• Eleanor actively advised Franklin and dedicated herself to numerous campaigns to expand human rights. There was no other First Lady who could match her level of activity and activism.
  • Eleanor opened the door for her successors to pursue a more active political role.

Women's Rights

  • Although there is widespread debate as to whether Eleanor was a feminist, one thing is clear: she was very much in support of the expansion of women's activities outside the household.
  • After her discovery of FDR's affair, Eleanor acquired a large network of female friends, all of whom encouraged her to become involved politically and socially.
  • After FDR came out in support of women's suffrage, Eleanor herself took up the cause.
  • 1924: Pressured the Democratic Convention to appoint female delegates & alternates.
  • Suggested to FDR several women who could fill executive-level appointments (ex: Frances Perkins, the 1st female Secretary of Labor).
  • Eleanor hosted women-only press conferences in the hopes that she would keep the females of the American public informed and launch them into political action
  • Although they were attacked with heavy criticism, the She-She-She camps set up by Eleanor in the New Deal were intended as the female counterpart to the Civilian Conservation Corps (CCC).
  • She supported, among other things: child labor laws, a limited workday for women workers, improved working conditions, the involvement of women in unions, and the right for women to strike and collectively bargain.
  • During her lifetime, ER actually opposed the passage of the Equal Rights Amendment, which would require equal treatment of men and women under federal and state law, fearing that it would undermine the causes she had lobbied for for so long.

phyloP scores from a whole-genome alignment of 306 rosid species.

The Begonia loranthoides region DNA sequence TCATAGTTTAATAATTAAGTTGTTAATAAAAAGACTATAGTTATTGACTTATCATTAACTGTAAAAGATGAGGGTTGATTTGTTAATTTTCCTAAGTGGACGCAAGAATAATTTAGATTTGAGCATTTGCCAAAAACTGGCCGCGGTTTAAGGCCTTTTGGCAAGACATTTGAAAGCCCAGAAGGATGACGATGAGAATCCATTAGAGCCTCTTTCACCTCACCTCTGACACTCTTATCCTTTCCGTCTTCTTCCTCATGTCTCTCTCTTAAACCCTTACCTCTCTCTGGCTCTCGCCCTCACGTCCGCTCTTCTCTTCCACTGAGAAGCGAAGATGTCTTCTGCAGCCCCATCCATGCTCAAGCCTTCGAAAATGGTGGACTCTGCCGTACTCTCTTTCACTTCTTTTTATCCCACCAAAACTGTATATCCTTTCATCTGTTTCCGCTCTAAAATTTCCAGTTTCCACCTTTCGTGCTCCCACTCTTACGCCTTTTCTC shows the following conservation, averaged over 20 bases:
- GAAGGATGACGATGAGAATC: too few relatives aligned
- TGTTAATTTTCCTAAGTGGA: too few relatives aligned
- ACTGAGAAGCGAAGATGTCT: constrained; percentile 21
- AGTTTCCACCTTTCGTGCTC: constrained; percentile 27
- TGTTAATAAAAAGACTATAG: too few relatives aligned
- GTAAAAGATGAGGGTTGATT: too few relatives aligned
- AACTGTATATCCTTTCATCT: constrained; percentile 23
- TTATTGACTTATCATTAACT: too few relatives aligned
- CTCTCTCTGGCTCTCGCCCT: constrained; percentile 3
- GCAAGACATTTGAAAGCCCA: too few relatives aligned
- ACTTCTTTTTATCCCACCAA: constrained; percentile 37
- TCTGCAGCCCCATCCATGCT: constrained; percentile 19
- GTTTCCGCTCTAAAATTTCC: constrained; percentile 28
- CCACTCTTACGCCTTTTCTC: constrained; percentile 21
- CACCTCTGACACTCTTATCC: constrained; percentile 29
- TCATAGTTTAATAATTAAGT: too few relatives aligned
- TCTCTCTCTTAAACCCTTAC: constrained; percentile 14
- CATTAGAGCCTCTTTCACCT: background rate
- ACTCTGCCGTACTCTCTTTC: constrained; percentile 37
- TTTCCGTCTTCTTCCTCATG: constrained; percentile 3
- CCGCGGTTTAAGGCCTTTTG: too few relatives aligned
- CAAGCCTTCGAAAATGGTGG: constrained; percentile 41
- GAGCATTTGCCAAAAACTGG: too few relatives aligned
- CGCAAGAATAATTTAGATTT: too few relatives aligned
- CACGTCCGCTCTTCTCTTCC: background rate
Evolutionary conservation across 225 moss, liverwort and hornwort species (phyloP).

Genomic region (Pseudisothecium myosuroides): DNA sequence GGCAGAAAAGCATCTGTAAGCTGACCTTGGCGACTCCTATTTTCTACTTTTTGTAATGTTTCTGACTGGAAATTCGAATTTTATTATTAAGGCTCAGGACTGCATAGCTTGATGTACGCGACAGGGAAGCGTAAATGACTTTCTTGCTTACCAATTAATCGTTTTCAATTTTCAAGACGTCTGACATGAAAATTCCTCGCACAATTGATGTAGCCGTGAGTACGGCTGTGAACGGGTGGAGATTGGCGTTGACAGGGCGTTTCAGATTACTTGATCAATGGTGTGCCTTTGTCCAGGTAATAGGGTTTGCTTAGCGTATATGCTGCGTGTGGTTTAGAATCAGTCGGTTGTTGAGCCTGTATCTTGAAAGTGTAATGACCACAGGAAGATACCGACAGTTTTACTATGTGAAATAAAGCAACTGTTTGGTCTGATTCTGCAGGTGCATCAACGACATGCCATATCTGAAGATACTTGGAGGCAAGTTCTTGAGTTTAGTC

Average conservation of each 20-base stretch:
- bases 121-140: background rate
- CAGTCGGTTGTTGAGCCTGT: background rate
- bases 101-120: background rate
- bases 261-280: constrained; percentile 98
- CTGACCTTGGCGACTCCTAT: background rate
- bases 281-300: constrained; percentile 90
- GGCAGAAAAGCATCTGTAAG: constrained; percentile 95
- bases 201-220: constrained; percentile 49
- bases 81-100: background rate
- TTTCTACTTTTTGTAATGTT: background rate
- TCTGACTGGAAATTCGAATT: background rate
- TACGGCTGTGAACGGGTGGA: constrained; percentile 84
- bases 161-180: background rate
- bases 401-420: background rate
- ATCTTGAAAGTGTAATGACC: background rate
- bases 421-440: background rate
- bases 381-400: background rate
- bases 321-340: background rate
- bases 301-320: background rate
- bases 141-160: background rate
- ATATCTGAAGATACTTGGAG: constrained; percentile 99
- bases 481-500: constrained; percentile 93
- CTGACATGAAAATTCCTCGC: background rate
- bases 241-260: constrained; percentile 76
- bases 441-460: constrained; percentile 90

Political Partnership with FDR


Voices on Eleanor's Determination to Advocate Her Causes

  • Rexford Tugwell, on Eleanor's lobbying attempts at FDR: "No one who ever saw Eleanor...sit down facing her husband, and, holding his eye firmly, say to him, 'Franklin, I think you should...' or, 'Franklin, surely you will not...' will ever forget the experience..."


  • After the discovery of the affair, Eleanor constructed an emotional and physical wall around herself whenever FDR was around.
  • However, that did not mean that Franklin & Eleanor did not still love each other. Many historians have tried to categorize and pin down the exact love they felt for one another, but one thing is true: they appreciated and drew strength from each other.
  • Eleanor kept alive the New Deal spirit as World War Two was raging on in Europe. She refused to give up on the democratic ideals she & FDR fought for during the Great Depression and the New Deal years.
  • Eleanor was tireless, often pressing FDR to the point of fatigue when she got talking on the issues that concerned her at the time. Eleanor was, then, FDR's conscience.
  • FDR was unable, at times, to personally espouse certain controversial topics he supported. Eleanor was for him a way to indirectly express his approval for the handling of those issues.

African Americans & Civil Rights

Voices on ER's Support for Civil Rights:

  • Vernon Jarrett: "...most black people were struck with the genuineness and the feeling that she was for real... You had to put her into the context of the time, in order to really appreciate this woman..."
  • Malcolm Gross: "...there is probably no other white...who did more and certainly none who took more risk, political and physical, to promote the rights of [blacks]."


  • Although the New Deal was formed in a great effort to combat the effects of the Great Depression on all parts of American society, blacks were largely excluded from the process.
  • ER lobbied against the poll tax and supported the Southern Tenant Farmer's Union, an organization which sought to more federal relief for sharecroppers and tenant farmers.